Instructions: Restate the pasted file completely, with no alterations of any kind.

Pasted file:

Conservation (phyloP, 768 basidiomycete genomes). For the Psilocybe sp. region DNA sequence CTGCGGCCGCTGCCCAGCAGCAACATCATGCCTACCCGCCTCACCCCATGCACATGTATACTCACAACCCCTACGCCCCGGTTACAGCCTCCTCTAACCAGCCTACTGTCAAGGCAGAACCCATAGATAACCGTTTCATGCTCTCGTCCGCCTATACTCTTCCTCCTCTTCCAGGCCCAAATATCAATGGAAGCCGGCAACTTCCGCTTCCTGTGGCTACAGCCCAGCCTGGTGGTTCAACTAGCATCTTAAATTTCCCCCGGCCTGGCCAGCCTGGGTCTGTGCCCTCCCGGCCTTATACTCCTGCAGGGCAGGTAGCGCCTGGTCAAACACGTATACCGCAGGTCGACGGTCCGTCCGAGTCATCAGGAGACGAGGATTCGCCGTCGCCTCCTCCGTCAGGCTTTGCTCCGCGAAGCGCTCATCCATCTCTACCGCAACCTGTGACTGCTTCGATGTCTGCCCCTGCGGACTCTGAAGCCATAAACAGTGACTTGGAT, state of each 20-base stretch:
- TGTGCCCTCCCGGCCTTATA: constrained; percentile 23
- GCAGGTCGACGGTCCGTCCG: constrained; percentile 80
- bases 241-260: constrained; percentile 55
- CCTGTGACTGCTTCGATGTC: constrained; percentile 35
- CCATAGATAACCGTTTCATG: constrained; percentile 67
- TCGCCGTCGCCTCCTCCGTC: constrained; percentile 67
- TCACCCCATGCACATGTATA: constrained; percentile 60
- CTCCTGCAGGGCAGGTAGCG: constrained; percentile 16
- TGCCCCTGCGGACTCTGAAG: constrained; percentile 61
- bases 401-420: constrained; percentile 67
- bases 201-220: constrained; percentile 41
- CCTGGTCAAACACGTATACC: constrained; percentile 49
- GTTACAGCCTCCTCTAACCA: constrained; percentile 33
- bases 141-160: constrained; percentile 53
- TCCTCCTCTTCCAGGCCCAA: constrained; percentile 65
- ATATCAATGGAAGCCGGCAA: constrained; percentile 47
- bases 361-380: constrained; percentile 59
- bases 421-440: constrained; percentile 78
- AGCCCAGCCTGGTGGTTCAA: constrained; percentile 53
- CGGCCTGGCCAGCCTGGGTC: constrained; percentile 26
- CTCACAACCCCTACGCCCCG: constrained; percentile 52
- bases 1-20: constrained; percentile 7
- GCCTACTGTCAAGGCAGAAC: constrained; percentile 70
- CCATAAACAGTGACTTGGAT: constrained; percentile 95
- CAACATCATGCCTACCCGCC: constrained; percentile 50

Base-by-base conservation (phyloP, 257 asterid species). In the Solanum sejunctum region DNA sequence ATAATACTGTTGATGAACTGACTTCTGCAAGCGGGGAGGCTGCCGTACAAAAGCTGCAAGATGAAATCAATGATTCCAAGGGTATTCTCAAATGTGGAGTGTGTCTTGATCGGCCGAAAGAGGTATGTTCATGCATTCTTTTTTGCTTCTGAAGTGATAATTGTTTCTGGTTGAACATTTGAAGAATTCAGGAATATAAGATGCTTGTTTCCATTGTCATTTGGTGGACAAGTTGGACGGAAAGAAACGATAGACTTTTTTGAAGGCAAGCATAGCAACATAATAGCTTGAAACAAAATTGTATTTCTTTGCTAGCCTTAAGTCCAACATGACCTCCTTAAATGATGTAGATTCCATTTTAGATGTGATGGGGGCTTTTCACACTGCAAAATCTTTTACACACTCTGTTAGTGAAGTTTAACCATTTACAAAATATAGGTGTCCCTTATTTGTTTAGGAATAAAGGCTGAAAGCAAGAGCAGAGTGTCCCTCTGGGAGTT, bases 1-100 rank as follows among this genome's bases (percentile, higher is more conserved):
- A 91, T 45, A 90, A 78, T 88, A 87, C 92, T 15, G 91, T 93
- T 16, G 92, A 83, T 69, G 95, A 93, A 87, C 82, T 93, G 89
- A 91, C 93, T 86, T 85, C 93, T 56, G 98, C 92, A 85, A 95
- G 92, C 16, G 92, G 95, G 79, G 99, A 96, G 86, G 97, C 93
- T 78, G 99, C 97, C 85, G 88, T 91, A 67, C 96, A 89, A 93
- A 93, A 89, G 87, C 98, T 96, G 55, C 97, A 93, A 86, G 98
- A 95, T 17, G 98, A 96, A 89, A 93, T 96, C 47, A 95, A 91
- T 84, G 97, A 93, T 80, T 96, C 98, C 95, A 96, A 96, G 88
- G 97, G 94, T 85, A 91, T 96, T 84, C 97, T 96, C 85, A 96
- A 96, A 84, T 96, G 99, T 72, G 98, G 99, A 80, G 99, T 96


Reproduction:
Conservation (phyloP, 768 basidiomycete genomes). For the Psilocybe sp. region DNA sequence CTGCGGCCGCTGCCCAGCAGCAACATCATGCCTACCCGCCTCACCCCATGCACATGTATACTCACAACCCCTACGCCCCGGTTACAGCCTCCTCTAACCAGCCTACTGTCAAGGCAGAACCCATAGATAACCGTTTCATGCTCTCGTCCGCCTATACTCTTCCTCCTCTTCCAGGCCCAAATATCAATGGAAGCCGGCAACTTCCGCTTCCTGTGGCTACAGCCCAGCCTGGTGGTTCAACTAGCATCTTAAATTTCCCCCGGCCTGGCCAGCCTGGGTCTGTGCCCTCCCGGCCTTATACTCCTGCAGGGCAGGTAGCGCCTGGTCAAACACGTATACCGCAGGTCGACGGTCCGTCCGAGTCATCAGGAGACGAGGATTCGCCGTCGCCTCCTCCGTCAGGCTTTGCTCCGCGAAGCGCTCATCCATCTCTACCGCAACCTGTGACTGCTTCGATGTCTGCCCCTGCGGACTCTGAAGCCATAAACAGTGACTTGGAT, state of each 20-base stretch:
- TGTGCCCTCCCGGCCTTATA: constrained; percentile 23
- GCAGGTCGACGGTCCGTCCG: constrained; percentile 80
- bases 241-260: constrained; percentile 55
- CCTGTGACTGCTTCGATGTC: constrained; percentile 35
- CCATAGATAACCGTTTCATG: constrained; percentile 67
- TCGCCGTCGCCTCCTCCGTC: constrained; percentile 67
- TCACCCCATGCACATGTATA: constrained; percentile 60
- CTCCTGCAGGGCAGGTAGCG: constrained; percentile 16
- TGCCCCTGCGGACTCTGAAG: constrained; percentile 61
- bases 401-420: constrained; percentile 67
- bases 201-220: constrained; percentile 41
- CCTGGTCAAACACGTATACC: constrained; percentile 49
- GTTACAGCCTCCTCTAACCA: constrained; percentile 33
- bases 141-160: constrained; percentile 53
- TCCTCCTCTTCCAGGCCCAA: constrained; percentile 65
- ATATCAATGGAAGCCGGCAA: constrained; percentile 47
- bases 361-380: constrained; percentile 59
- bases 421-440: constrained; percentile 78
- AGCCCAGCCTGGTGGTTCAA: constrained; percentile 53
- CGGCCTGGCCAGCCTGGGTC: constrained; percentile 26
- CTCACAACCCCTACGCCCCG: constrained; percentile 52
- bases 1-20: constrained; percentile 7
- GCCTACTGTCAAGGCAGAAC: constrained; percentile 70
- CCATAAACAGTGACTTGGAT: constrained; percentile 95
- CAACATCATGCCTACCCGCC: constrained; percentile 50

Base-by-base conservation (phyloP, 257 asterid species). In the Solanum sejunctum region DNA sequence ATAATACTGTTGATGAACTGACTTCTGCAAGCGGGGAGGCTGCCGTACAAAAGCTGCAAGATGAAATCAATGATTCCAAGGGTATTCTCAAATGTGGAGTGTGTCTTGATCGGCCGAAAGAGGTATGTTCATGCATTCTTTTTTGCTTCTGAAGTGATAATTGTTTCTGGTTGAACATTTGAAGAATTCAGGAATATAAGATGCTTGTTTCCATTGTCATTTGGTGGACAAGTTGGACGGAAAGAAACGATAGACTTTTTTGAAGGCAAGCATAGCAACATAATAGCTTGAAACAAAATTGTATTTCTTTGCTAGCCTTAAGTCCAACATGACCTCCTTAAATGATGTAGATTCCATTTTAGATGTGATGGGGGCTTTTCACACTGCAAAATCTTTTACACACTCTGTTAGTGAAGTTTAACCATTTACAAAATATAGGTGTCCCTTATTTGTTTAGGAATAAAGGCTGAAAGCAAGAGCAGAGTGTCCCTCTGGGAGTT, bases 1-100 rank as follows among this genome's bases (percentile, higher is more conserved):
- A 91, T 45, A 90, A 78, T 88, A 87, C 92, T 15, G 91, T 93
- T 16, G 92, A 83, T 69, G 95, A 93, A 87, C 82, T 93, G 89
- A 91, C 93, T 86, T 85, C 93, T 56, G 98, C 92, A 85, A 95
- G 92, C 16, G 92, G 95, G 79, G 99, A 96, G 86, G 97, C 93
- T 78, G 99, C 97, C 85, G 88, T 91, A 67, C 96, A 89, A 93
- A 93, A 89, G 87, C 98, T 96, G 55, C 97, A 93, A 86, G 98
- A 95, T 17, G 98, A 96, A 89, A 93, T 96, C 47, A 95, A 91
- T 84, G 97, A 93, T 80, T 96, C 98, C 95, A 96, A 96, G 88
- G 97, G 94, T 85, A 91, T 96, T 84, C 97, T 96, C 85, A 96
- A 96, A 84, T 96, G 99, T 72, G 98, G 99, A 80, G 99, T 96